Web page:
Persistence of T cells engineered with chimeric antigen receptors (CARs) has been a major barrier to use of these cells for molecularly targeted adoptive immunotherapy. To address this issue, we created a series of CARs that contain the T cell receptor-zeta (TCR-zeta) signal transduction domain with the CD28 and/or CD137 (4-1BB) intracellular domains in tandem. After short-term expansion, primary human T cells were subjected to lentiviral gene transfer, resulting in large numbers of cells with >85% CAR expression. In an immunodeficient mouse xenograft model of primary human pre-B-cell acute lymphoblastic leukemia, human T cells expressing anti-CD19 CARs containing CD137 exhibited the greatest antileukemic efficacy and prolonged (>6 months) survival in vivo, and were significantly more effective than cells expressing CARs containing TCR-zeta alone or CD28-zeta signaling receptors. We uncovered a previously unrecognized, antigen-independent effect of CARs expressing the CD137 cytoplasmic domain that likely contributes to the enhanced antileukemic efficacy and survival in tumor bearing mice. Furthermore, our studies revealed significant discrepancies between in vitro and in vivo surrogate measures of CAR efficacy. Together these results suggest that incorporation of the CD137 signaling domain in CARs should improve the persistence of CARs in the hematologic malignancies and hence maximize their antitumor activity.
Lentiviral vector-based gene therapy has been used to target the human immunodeficiency virus (HIV) using an antisense env payload. We have analyzed lentiviral-vector integration sites from three treated individuals. We compared integration sites from the ex vivo vector-transduced CD4+ cell products to sites from cells recovered at several times after infusion. Integration sites were analyzed using 454 pyrosequencing, yielding a total of 7,782 unique integration sites from the ex vivo product and 237 unique sites from cells recovered after infusion. Integrated vector copies in both data sets were found to be strongly enriched within active genes and near epigenetic marks associated with active transcription units. Analysis of integration relative to nucleosome structure on target DNA indicated favoring of integration in outward facing DNA major grooves on the nucleosome surface. There was no indication that growth of transduced cells after infusion resulted in enrichment for integration sites near proto-oncogene 5-ends or within tumor suppressor genes. Thus, this first look at the longitudinal evolution of cells transduced with a lentiviral vector after infusion of gene modified CD4+ cells provided no evidence for abnormal expansions of cells due to vector-mediated insertional activation of proto-oncogenes.
We report the safety and tolerability of 87 infusions of lentiviral vector–modified autologous CD4 T cells (VRX496-T; trade name, Lexgenleucel-T) in 17 HIV patients with well-controlled viremia. Antiviral effects were studied during analytic treatment interruption in a subset of 13 patients. VRX496-T was associated with a decrease in viral load set points in 6 of 8 subjects (P = .08). In addition, A ? G transitions were enriched in HIV sequences after infusion, which is consistent with a model in which transduced CD4 T cells exert antisense-mediated genetic pressure on HIV during infection. Engraftment of vector-modified CD4 T cells was measured in gut-associated lymphoid tissue and was correlated with engraftment in blood. The engraftment half-life in the blood was approximately 5 weeks, with stable persistence in some patients for up to 5 years. Conditional replication of VRX496 was detected periodically through 1 year after infusion. No evidence of clonal selection of lentiviral vector–transduced T cells or integration enrichment near oncogenes was detected. This is the first demonstration that gene-modified cells can exert genetic pressure on HIV. We conclude that gene-modified T cells have the potential to decrease the fitness of HIV-1 and conditionally replicative lentiviral vectors have a promising safety profile in T cells.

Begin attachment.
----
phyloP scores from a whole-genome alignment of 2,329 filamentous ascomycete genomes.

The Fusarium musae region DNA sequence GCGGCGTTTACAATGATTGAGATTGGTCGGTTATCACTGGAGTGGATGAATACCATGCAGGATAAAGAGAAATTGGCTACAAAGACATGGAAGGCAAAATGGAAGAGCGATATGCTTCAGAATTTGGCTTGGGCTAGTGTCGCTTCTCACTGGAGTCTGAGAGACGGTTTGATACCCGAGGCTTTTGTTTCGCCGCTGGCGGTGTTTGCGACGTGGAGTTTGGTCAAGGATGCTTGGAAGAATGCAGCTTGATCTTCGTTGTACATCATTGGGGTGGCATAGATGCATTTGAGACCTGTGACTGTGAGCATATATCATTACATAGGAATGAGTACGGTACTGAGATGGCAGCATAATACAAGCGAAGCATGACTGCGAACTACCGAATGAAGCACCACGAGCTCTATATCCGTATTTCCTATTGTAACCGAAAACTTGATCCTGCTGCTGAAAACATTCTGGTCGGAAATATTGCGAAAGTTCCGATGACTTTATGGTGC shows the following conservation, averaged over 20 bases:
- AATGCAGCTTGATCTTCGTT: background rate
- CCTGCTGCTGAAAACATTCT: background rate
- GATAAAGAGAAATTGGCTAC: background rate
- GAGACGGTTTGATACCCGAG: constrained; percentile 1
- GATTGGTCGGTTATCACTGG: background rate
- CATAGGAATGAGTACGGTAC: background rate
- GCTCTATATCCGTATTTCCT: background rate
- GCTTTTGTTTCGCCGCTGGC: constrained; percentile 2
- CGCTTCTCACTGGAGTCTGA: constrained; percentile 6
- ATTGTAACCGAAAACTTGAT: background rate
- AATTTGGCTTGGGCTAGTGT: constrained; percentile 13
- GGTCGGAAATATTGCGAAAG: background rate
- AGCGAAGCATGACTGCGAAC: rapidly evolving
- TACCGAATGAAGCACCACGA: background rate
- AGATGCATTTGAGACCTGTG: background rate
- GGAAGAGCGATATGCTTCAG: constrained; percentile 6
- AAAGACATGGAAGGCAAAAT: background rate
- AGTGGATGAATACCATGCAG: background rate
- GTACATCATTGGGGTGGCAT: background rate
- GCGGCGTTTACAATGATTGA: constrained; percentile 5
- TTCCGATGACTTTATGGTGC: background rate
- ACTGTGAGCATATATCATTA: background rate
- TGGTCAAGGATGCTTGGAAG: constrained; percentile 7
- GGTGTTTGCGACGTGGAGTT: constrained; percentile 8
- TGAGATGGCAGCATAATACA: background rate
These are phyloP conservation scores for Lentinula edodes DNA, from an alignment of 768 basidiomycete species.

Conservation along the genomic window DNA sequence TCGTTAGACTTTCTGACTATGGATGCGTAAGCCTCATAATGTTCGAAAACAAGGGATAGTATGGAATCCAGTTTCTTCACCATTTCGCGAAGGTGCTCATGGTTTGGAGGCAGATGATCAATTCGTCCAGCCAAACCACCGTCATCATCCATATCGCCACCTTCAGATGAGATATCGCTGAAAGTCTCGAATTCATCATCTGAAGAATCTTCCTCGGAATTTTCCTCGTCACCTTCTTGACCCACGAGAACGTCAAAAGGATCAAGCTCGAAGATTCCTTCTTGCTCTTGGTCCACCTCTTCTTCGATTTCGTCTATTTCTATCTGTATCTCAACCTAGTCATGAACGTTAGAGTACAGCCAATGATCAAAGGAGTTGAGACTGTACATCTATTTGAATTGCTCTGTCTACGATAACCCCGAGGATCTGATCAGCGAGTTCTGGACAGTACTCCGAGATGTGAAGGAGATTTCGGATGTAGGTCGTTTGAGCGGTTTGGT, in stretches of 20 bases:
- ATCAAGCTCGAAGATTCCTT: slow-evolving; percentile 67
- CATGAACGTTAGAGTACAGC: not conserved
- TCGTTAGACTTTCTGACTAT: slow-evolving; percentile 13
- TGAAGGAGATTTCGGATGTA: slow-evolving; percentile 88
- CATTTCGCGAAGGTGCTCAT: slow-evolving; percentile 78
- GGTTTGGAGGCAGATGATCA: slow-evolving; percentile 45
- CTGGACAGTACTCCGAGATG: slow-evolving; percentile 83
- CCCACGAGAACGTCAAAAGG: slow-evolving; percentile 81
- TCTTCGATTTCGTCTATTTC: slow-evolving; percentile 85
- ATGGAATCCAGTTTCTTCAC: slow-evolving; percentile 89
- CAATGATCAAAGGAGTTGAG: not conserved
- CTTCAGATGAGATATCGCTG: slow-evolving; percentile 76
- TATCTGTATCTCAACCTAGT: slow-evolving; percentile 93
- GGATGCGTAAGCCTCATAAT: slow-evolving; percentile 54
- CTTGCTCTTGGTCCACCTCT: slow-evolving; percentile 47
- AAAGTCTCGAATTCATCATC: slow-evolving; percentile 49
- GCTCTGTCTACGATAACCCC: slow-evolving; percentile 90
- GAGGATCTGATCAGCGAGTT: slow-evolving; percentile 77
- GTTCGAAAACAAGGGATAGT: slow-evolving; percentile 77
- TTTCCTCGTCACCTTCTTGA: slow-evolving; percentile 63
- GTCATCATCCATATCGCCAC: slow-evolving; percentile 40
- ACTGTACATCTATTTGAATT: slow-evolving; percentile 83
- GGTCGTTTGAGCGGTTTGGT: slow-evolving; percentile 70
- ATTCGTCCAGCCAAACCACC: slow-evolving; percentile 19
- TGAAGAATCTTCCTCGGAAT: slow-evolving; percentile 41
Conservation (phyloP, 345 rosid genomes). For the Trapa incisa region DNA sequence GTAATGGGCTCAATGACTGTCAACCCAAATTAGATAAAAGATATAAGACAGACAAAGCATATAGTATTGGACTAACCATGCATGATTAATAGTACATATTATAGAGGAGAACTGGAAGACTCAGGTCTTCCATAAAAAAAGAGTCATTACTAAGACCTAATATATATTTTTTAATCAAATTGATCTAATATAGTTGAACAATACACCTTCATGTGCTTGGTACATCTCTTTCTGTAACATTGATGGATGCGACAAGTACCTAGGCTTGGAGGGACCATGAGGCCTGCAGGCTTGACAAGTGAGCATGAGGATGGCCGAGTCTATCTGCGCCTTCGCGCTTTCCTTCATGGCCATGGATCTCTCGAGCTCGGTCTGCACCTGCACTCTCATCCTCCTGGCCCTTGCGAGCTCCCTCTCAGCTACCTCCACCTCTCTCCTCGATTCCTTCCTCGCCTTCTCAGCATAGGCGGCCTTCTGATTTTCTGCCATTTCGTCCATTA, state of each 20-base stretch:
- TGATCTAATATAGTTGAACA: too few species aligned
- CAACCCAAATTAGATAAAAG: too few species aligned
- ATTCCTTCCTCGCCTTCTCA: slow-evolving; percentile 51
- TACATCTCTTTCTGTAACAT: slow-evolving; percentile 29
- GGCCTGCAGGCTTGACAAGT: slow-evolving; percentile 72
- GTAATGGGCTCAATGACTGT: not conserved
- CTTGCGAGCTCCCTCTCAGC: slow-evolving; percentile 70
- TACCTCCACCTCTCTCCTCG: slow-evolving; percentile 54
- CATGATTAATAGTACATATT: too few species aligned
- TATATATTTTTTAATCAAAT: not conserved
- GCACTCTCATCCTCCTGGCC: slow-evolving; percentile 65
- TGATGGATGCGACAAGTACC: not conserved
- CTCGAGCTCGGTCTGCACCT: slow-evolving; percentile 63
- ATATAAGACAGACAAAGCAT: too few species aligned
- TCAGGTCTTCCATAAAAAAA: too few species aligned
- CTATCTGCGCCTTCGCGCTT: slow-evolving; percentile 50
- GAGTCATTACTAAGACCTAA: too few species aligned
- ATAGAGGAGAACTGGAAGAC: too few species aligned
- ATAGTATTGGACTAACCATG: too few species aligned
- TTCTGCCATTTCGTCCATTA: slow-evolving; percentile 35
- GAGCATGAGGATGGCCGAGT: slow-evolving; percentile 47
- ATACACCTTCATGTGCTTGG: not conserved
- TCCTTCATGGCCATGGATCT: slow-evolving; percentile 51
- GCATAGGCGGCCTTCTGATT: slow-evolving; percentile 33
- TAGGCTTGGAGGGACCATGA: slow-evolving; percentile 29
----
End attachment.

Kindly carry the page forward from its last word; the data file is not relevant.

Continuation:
The success of adoptive T cell gene transfer for treatment of cancer and HIV is predicated on generating a response that is both durable and safe. We report long-term results from three clinical trials to evaluate gammaretroviral vector-engineered T cells for HIV. The vector encoded a chimeric antigen receptor (CAR) composed of CD4 linked to the CD3? signaling chain (CD4?). CAR T cells were detected in 98% of samples tested for at least 11 years after infusion at frequencies that exceeded average T cell levels after most vaccine approaches. The CD4? transgene retained expression and function. There was no evidence of vector-induced immortalization of cells; integration site distributions showed no evidence of persistent clonal expansion or enrichment for integration sites near genes implicated in growth control or transformation. The CD4? T cells had stable levels of engraftment, with decay half-lives that exceeded 16 years, in marked contrast to previous trials testing engineered T cells. These findings indicate that host immunosuppression before T cell transfer is not required to achieve long-term persistence of gene-modified T cells. Further, our results emphasize the safety of T cells modified by retroviral gene transfer in clinical application, as measured in >500 patient-years of follow-up. Thus, previous safety issues with integrating viral vectors are hematopoietic stem cell or transgene intrinsic, and not a general feature of retroviral vectors. Engineered T cells are a promising form of synthetic biology for long-term delivery of protein-based therapeutics. These results provide a framework to guide the therapy of a wide spectrum of human diseases.